fb tracking

Vidal v. Elster

This case was brought by an individual who sought to register a trademark in the phrase “Trump Too Small”—referring to an insult that had been directed at Donald Trump when he was running for president in 2016—for use on shirts and other items of apparel. The Patent and Trademark Office denied the registration, because of provision of the trademark law prohibits registration of a trademark that includes the name of a living person without that person’s consent. On appeal, the Federal Circuit reversed the Office’s decision, holding that the phrase constituted political speech and that applying the statute to bar a trademark that criticizes a government official or public figure would violate the First Amendment. The Supreme Court then granted a petition to review that decision.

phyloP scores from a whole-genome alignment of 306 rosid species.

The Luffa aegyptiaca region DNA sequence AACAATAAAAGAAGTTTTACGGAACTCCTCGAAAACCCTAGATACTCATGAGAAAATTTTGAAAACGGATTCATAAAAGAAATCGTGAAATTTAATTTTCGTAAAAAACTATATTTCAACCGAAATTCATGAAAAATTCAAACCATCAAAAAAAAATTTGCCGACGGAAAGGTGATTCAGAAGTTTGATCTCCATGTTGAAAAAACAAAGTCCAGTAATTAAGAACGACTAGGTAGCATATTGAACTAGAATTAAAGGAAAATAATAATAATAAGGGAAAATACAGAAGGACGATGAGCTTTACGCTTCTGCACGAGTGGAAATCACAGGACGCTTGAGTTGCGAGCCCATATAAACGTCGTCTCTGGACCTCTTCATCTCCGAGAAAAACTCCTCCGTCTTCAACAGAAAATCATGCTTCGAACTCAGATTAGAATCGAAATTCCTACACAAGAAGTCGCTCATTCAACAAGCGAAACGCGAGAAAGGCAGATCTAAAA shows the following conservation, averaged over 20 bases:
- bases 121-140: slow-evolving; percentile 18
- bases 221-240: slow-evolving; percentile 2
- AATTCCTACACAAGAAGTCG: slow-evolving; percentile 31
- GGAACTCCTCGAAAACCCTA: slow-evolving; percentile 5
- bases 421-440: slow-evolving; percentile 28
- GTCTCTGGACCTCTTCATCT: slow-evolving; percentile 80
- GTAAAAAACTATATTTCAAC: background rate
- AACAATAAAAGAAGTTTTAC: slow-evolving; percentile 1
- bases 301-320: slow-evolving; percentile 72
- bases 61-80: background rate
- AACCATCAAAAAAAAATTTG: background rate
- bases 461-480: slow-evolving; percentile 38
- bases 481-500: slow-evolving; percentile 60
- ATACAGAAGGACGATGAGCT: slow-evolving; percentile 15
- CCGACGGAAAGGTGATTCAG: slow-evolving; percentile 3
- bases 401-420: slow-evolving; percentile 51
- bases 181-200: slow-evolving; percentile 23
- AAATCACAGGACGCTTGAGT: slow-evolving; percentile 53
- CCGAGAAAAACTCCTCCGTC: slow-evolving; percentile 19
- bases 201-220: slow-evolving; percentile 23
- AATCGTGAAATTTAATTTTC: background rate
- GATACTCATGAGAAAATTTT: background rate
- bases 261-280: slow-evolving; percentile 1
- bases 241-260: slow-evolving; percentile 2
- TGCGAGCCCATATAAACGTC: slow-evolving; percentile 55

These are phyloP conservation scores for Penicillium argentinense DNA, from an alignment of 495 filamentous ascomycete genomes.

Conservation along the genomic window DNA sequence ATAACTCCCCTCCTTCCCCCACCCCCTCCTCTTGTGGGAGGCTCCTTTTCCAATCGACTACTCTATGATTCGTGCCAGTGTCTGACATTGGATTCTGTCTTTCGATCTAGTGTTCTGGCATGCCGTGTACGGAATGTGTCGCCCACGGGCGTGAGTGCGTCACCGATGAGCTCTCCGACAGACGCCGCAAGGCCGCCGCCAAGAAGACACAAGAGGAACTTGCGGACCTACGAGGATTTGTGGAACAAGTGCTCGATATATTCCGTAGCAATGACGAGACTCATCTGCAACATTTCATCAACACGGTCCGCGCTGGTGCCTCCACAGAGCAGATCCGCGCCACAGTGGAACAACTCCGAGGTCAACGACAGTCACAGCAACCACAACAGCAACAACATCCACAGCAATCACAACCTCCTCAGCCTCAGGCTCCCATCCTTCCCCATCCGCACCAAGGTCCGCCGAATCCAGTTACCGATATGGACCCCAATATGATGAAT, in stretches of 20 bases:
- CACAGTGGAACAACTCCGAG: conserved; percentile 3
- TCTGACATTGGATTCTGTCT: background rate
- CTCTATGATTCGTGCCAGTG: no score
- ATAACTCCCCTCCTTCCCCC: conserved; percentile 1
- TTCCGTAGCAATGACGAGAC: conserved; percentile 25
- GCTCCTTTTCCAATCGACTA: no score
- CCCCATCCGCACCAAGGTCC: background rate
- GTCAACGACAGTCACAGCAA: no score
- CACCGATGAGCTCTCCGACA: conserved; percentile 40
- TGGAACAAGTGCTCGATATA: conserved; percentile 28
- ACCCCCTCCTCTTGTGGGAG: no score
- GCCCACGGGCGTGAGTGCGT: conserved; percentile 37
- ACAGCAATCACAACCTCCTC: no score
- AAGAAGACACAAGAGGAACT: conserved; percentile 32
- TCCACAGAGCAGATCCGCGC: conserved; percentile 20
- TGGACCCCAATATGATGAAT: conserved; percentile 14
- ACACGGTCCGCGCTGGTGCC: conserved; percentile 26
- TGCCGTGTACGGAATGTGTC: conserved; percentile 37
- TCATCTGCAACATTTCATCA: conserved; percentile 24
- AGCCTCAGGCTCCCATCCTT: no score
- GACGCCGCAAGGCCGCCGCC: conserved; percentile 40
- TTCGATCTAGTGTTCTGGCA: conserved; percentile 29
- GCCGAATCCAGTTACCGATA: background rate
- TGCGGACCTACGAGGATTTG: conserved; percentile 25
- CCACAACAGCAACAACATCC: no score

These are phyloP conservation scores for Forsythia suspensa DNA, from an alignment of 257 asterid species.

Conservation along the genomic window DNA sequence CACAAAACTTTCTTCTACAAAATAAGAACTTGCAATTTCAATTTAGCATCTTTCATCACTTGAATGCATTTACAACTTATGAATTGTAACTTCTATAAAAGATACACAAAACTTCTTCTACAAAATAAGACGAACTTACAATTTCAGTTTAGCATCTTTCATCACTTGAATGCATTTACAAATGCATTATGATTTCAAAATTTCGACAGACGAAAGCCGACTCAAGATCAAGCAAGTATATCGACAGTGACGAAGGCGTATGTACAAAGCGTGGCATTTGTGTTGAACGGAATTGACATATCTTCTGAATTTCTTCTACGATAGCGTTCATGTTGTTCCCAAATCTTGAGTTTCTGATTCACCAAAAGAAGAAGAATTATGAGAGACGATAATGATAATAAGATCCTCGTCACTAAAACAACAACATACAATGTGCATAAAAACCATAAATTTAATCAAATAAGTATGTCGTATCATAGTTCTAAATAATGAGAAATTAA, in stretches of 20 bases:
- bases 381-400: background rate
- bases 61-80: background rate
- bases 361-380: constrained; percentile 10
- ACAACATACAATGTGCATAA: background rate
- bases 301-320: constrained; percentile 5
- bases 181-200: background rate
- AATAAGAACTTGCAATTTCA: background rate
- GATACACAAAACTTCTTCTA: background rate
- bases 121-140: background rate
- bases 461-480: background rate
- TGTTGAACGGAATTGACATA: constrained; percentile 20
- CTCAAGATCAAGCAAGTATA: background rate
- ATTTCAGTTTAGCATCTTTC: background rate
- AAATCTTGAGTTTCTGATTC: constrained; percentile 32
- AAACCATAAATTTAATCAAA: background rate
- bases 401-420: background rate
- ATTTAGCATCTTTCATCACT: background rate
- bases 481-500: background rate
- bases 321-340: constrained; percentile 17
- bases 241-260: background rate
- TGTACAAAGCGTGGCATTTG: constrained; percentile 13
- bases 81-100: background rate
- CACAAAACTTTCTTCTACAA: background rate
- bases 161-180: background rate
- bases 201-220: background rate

Public Citizen filed an amicus brief supporting reversal of the Federal Circuit’s decision. The brief argued that, because a trademark in a political slogan would constrain the ability of other members of the public to print the slogan on shirts for the purpose of expressing their own political views, the First Amendment bars the registration. In a unanimous decision issued in June 2024, the Court held that the trademark provision does not violate the First Amendment and reversed the Federal Circuit’s decision.